Common Core Refusal Act continues to gain support among New Yorkers



As students across New York state wrap up the first week of Common Core testing and prepare for another, an assemblyman is reminding parents of their right to opt their children out of the test — a provision that would be protected in a bill he introduced last March.

Assemblyman James Tedisco, the sponsor of the Common Core Refusal Act, is again expressing his support for the opt-out movement. His bill (A.6025-a) would require school districts to make clear to parents that they have the right to opt their children out of the standardized tests.

Critics of the tests, including one of the state’s largest teachers’ unions, say the exams cause undue stress, take up valuable learning time, erode local control over school decisions and are misused for high-stakes decisions.

To date, more than 16,600 people have signed a petition at in support of the bill.

Meanwhile, The New York State United Teachers has published a five-page “fact sheet” this year that spells out the rights and responsibilities of students, teachers, parents, school administrators and local leaders regarding the tests.

The State Education Department maintains there is no provision in state law that allows students to opt out of the tests. Students who refuse to take the tests are in fact allowed to read quietly, or “sit-and-stare” which critics say is a problem.

“When you have to have memos sent to parents about how to counsel students that are preparing for the tests, there is obviously a problem,” Tedisco said.

His bill would ensure a universal system for districts to notify parents in writing of their right to opt their children out of any standardized test used for the purposes of complying with the Common Core learning standards.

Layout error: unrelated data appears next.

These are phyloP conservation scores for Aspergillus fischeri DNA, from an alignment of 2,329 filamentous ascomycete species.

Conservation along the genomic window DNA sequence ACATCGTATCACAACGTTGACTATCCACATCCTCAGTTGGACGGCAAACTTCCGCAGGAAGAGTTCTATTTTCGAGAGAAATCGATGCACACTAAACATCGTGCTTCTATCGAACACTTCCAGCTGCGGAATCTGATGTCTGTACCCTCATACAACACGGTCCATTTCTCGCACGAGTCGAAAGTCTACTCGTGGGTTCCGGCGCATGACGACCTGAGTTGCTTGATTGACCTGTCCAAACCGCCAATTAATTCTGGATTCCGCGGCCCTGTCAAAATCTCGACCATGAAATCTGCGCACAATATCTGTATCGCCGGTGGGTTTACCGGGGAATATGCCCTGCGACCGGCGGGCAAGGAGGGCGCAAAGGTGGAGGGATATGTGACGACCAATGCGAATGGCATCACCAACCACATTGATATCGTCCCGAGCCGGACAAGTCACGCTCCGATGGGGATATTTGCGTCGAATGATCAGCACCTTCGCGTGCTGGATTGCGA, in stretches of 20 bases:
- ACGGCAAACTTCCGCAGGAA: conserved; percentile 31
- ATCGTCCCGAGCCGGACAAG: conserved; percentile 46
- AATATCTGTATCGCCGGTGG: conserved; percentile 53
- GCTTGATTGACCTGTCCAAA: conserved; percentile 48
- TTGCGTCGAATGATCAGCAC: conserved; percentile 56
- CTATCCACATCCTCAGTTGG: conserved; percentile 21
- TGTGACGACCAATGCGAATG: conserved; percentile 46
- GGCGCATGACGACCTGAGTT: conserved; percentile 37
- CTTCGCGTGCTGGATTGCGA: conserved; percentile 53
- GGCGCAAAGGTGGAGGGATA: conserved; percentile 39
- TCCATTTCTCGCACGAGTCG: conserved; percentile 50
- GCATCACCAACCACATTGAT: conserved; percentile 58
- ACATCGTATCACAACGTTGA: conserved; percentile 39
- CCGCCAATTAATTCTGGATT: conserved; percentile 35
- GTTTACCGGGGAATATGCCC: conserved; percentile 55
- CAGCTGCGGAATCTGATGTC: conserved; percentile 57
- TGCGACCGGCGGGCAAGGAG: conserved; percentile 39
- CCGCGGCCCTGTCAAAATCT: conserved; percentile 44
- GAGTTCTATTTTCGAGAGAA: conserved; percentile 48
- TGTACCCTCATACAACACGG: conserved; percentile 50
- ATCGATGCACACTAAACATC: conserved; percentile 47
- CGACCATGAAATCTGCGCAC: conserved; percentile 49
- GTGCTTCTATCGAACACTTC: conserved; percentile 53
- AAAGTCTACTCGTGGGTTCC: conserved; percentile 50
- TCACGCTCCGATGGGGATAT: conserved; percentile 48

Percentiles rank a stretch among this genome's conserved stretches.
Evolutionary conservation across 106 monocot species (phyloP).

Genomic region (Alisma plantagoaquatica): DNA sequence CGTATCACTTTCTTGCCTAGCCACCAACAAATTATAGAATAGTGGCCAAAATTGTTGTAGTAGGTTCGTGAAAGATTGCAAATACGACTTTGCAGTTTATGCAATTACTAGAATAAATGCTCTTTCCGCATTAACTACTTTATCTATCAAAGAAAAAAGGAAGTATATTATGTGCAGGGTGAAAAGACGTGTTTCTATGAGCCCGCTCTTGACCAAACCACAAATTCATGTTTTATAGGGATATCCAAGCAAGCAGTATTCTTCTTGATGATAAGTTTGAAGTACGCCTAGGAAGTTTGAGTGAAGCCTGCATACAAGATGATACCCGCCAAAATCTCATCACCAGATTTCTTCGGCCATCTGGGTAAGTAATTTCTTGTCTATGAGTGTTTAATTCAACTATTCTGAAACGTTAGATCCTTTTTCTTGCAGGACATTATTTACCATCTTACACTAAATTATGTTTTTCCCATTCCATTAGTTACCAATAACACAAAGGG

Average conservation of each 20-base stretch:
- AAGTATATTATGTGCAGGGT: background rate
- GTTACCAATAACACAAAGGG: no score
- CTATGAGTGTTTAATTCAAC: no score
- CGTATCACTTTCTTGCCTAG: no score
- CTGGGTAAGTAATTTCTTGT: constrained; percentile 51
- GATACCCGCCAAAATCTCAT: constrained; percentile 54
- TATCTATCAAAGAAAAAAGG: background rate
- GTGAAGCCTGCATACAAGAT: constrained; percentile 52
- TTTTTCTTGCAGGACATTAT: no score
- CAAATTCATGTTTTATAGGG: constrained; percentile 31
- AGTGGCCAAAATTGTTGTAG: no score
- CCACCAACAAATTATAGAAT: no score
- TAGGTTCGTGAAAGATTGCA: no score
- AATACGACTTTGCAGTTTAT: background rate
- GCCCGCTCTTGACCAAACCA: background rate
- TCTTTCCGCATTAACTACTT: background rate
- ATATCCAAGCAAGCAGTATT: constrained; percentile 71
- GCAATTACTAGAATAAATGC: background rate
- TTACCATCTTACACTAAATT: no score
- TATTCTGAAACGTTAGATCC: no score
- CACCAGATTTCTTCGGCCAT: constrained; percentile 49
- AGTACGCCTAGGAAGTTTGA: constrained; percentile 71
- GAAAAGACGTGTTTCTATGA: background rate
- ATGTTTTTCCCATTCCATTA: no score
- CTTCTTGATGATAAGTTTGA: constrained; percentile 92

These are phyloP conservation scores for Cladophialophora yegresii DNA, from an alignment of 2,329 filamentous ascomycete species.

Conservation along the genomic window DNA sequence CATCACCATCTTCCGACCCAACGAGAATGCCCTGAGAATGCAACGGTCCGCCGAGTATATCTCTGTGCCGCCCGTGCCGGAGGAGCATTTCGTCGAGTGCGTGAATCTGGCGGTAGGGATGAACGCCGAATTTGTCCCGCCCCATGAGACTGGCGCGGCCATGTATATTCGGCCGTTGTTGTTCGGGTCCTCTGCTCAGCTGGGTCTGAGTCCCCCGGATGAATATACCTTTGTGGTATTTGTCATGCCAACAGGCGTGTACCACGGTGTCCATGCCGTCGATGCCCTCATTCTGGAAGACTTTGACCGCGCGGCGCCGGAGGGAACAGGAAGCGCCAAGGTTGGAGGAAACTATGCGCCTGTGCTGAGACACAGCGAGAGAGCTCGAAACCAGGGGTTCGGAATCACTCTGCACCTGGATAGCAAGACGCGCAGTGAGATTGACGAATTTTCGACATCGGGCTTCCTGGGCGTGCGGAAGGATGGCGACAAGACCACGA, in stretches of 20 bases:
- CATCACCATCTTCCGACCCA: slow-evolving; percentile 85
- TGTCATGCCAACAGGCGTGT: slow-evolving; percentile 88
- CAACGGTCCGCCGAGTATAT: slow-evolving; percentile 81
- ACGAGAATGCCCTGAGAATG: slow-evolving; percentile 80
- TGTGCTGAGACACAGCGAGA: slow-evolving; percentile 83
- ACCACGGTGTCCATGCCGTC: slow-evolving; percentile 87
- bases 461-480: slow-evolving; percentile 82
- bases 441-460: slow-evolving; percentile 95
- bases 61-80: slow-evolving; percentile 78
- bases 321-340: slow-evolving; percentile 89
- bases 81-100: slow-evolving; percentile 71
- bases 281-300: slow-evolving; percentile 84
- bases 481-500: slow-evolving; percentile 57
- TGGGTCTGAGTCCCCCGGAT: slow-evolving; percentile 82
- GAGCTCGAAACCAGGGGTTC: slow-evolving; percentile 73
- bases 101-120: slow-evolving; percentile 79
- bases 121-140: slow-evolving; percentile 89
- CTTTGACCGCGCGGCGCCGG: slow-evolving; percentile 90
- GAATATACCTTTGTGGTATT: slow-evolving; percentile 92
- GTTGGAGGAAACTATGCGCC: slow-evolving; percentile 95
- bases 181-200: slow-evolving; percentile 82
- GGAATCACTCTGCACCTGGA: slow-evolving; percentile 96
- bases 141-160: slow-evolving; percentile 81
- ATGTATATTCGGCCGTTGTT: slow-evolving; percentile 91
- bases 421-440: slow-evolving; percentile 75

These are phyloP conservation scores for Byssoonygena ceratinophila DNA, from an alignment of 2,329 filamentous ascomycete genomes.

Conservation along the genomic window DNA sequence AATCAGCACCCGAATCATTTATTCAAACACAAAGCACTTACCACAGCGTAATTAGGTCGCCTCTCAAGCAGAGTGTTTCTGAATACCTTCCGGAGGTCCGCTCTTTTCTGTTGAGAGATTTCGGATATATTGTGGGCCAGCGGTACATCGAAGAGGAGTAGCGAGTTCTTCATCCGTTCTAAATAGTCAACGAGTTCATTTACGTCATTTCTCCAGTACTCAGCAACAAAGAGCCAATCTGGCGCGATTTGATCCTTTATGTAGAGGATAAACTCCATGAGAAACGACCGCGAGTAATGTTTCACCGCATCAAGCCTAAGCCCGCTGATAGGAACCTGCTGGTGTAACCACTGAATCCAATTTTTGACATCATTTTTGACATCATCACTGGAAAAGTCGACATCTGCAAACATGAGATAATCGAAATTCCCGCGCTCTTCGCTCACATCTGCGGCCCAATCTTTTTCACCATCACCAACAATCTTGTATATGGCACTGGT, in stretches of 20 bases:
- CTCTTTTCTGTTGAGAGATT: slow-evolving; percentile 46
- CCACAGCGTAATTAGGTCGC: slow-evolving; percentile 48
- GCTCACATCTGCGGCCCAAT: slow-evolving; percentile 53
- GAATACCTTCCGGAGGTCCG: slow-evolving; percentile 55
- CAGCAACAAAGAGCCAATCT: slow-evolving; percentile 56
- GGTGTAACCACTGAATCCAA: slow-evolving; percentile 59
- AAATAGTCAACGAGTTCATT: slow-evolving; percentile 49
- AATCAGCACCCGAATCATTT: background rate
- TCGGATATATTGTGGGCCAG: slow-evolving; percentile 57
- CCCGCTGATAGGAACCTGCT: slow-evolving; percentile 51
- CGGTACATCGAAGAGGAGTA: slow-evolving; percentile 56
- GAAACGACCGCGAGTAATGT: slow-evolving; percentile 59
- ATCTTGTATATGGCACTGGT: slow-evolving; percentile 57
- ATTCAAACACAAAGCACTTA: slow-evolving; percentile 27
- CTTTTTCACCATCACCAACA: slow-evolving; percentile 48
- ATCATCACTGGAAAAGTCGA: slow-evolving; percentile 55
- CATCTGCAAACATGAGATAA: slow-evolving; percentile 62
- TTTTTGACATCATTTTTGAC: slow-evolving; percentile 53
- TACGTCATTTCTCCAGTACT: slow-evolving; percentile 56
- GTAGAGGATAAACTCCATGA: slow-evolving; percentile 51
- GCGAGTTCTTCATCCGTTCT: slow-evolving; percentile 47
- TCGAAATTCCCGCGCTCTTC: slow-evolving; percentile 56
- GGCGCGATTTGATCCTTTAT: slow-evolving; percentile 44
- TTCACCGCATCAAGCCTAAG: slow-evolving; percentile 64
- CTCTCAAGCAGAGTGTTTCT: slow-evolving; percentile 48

The legislation would also prohibit punitive measures for test refusal against a particular district in the form of withheld state aid; a particular school within a district for low participation rates; a teacher when evaluating his or her performance; or a student for not participating. Likewise, the legislation would prohibit students who choose to participate from being rewarded.

Additionally, students not participating in the exams would be provided with an “alternate educational activity” while the test is being administered.

Common Core test results have been used to determine the individual skills of the students, the performance of teachers and the ranking of the entire school district overall. Parents and teachers disapproved of the tests as they increased stress on students and teachers.

School districts have been told there was a possibility of penalization if student participation did not reach a specific rate.  However, New York State Education Commissioner MaryEllen Elia is advocating for students to participate, citing important adjustments from previous tests.

Elia announced the adjustments in January after an estimated 240,000 students across the state opted-out last year. Changes to this year’s tests include a review by at least 22 state educators, unlimited time to complete the exams and fewer questions.

These revisions are temporary adjustments as the state works to develop more permanent reforms by the 2019-2020 school year.

The Common Core Refusal Act (S.4161-a) is sponsored by Terrence Murphy, R-Yorktown, in the Senate.